Studies have yielded conflicting findings about the effect of antioxidant supplements on exercise performance, with more recent ones raising some red flags. In 2009 a widely publicized German study suggested that instead of protecting athletes, high doses of vitamins C (1,000 milligrams) and E (400 IU) can block some of the benefits of exercise, notably its ability to improve insulin sensitivity and boost the body’s natural antioxidant system. Another study found that high doses of C can have a negative impact on mitochondria, which produce energy in cells.
There’s “more robust” evidence for negative effects of antioxidants in exercise than for positive effects, according to a letter by Spanish and German researchers in the American Journal of Physiology, Endocrinology and Metabolism in 2012. It concluded that antioxidant supplements are, at best, useless—for everyone.
Amino acids: not necessary
There’s an endless array of protein supplements, including whey and casein (found in milk) and a variety of isolated amino acids (protein’s building blocks). The so-called branched chain amino acids (leucine, isoleucine and valine) are especially popular with weight lifters. Some studies have found that these or certain other amino acids can boost protein synthesis and thus help build muscle from resistance training and reduce muscle damage and soreness caused by exercise. But other studies have found little or no benefit. In general, excess protein is broken down in the body and burned for energy or turned into fat. What’s more, amino acid supplements often contain an array of questionable ingredients.
Most active people don’t need to consume extra protein, in any case, since the average American diet supplies more than enough protein. Still, research suggests that eating high-protein food after moderately intense strength training can boost muscle synthesis during the next several hours, which can be particularly important for older people. That doesn’t require amino acid supplements, however.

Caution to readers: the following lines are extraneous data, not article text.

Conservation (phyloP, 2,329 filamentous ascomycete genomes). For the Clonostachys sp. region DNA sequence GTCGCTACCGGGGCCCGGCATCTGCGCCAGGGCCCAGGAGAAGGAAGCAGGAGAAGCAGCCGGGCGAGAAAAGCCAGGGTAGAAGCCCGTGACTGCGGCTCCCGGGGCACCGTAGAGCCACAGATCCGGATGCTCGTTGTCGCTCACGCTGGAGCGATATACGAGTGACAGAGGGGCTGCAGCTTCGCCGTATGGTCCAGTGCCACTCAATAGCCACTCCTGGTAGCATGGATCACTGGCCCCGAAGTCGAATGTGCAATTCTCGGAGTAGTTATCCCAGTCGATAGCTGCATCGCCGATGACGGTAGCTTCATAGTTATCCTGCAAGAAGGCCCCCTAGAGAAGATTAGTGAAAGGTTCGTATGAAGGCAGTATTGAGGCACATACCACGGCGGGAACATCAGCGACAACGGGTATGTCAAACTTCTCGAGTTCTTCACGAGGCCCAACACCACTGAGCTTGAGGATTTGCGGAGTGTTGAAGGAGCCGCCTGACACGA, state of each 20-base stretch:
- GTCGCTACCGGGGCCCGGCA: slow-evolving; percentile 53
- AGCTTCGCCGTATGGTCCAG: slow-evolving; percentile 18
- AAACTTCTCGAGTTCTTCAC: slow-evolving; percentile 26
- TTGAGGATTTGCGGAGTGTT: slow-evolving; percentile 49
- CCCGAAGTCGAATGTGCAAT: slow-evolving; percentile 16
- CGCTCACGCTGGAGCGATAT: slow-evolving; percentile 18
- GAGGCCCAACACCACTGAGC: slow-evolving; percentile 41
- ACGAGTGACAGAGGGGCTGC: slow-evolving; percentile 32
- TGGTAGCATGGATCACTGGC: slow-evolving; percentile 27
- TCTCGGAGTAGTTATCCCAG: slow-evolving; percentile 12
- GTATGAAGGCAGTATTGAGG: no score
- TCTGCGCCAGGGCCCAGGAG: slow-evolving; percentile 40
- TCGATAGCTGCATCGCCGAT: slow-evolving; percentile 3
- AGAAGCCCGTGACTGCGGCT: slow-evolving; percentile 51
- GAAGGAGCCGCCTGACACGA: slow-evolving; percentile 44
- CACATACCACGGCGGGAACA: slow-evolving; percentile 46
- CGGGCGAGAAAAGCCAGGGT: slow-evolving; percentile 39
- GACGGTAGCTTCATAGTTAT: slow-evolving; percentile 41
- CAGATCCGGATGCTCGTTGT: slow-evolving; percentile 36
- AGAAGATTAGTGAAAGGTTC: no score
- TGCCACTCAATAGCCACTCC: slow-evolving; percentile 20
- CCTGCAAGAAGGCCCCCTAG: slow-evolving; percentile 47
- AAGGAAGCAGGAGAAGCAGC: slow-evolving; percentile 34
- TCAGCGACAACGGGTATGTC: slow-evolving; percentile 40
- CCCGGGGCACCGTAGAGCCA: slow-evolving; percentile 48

Hormone boosters: definitely no
Also called testosterone boosters, steroid precursors or prohormones, this large ever-changing group of supplements is particularly problematic. The government has banned over-the-counter sale of dozens of these compounds (including androstenedione) because they contain hidden anabolic steroids or steroid-like substances, which are potentially dangerous; they are now regulated as controlled substances. But marketers simply wiggle around the ban to produce other hormone-related “muscle-building” supplements, which may be no safer than the earlier ones. Among the common ingredients still on the market are DHEA (though banned by the World Anti-Doping Agency), the herb Tribulus terrestris, and the flavonoid chrysin.
The supplements are supposed to build muscle and enhance athletic and sexual performance by mimicking testosterone and/or estrogen or affecting their levels in the body. But most have no effect on testosterone. And there’s little or no evidence that supplements that do boost testosterone (or compounds related to it) have any significant effect on athletic performance.
Experimenting with hormones or anything that may affect them is always risky. Among the potential long-term adverse effects of these products are blood-clotting disorders, increased aggression, reduced HDL (“good”) cholesterol and liver or kidney damage. In men, they can also cause breast enlargement, testicle shrinkage, increased body hair and accelerated growth of prostate cancer. In women, they could cause male pattern baldness, excessive facial hair, deepened voice and possibly abnormal menstruation and increased risk of breast cancer.
Bottom line: If you want to build muscle, lose fat or run, swim or cycle faster, you’re better off with a solid training program and healthy diet than with supplements. In any case, the small effect some of these supplements may have would be meaningless for recreational athletes or exercisers, though the risks are just as great. In particular, if you are counseling children or teenagers who want to excel in sports, persuade them to do it through training, not pills.